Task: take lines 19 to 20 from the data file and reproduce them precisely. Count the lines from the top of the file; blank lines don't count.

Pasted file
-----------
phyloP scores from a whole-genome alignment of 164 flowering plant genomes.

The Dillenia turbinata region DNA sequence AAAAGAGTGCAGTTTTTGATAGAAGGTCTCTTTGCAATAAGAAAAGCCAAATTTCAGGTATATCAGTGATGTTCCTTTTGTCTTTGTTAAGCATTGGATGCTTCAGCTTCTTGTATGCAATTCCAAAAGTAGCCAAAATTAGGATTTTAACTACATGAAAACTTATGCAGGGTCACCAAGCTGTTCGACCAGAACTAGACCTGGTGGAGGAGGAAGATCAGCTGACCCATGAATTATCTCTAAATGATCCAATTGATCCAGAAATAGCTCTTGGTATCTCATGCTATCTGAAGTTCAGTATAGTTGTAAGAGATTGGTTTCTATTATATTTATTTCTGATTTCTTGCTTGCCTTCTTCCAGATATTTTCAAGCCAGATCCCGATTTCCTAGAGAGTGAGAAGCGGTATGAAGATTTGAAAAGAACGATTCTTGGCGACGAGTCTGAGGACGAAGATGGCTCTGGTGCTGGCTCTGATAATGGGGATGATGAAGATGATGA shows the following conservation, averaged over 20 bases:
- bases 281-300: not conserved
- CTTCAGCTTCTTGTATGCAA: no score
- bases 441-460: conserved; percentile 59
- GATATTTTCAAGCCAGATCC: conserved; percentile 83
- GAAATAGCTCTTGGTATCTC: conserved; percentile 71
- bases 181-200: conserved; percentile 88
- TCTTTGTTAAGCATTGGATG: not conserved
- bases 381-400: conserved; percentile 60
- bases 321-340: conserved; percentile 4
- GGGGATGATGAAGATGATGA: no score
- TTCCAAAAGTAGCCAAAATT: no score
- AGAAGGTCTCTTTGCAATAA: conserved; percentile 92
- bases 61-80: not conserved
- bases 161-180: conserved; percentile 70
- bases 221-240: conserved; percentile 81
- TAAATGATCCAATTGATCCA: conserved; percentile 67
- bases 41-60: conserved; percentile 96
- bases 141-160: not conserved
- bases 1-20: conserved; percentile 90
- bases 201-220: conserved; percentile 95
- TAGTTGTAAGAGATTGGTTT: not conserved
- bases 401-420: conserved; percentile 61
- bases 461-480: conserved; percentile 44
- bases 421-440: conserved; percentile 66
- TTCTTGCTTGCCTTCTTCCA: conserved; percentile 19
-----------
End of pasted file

- bases 41-60: conserved; percentile 96
- bases 141-160: not conserved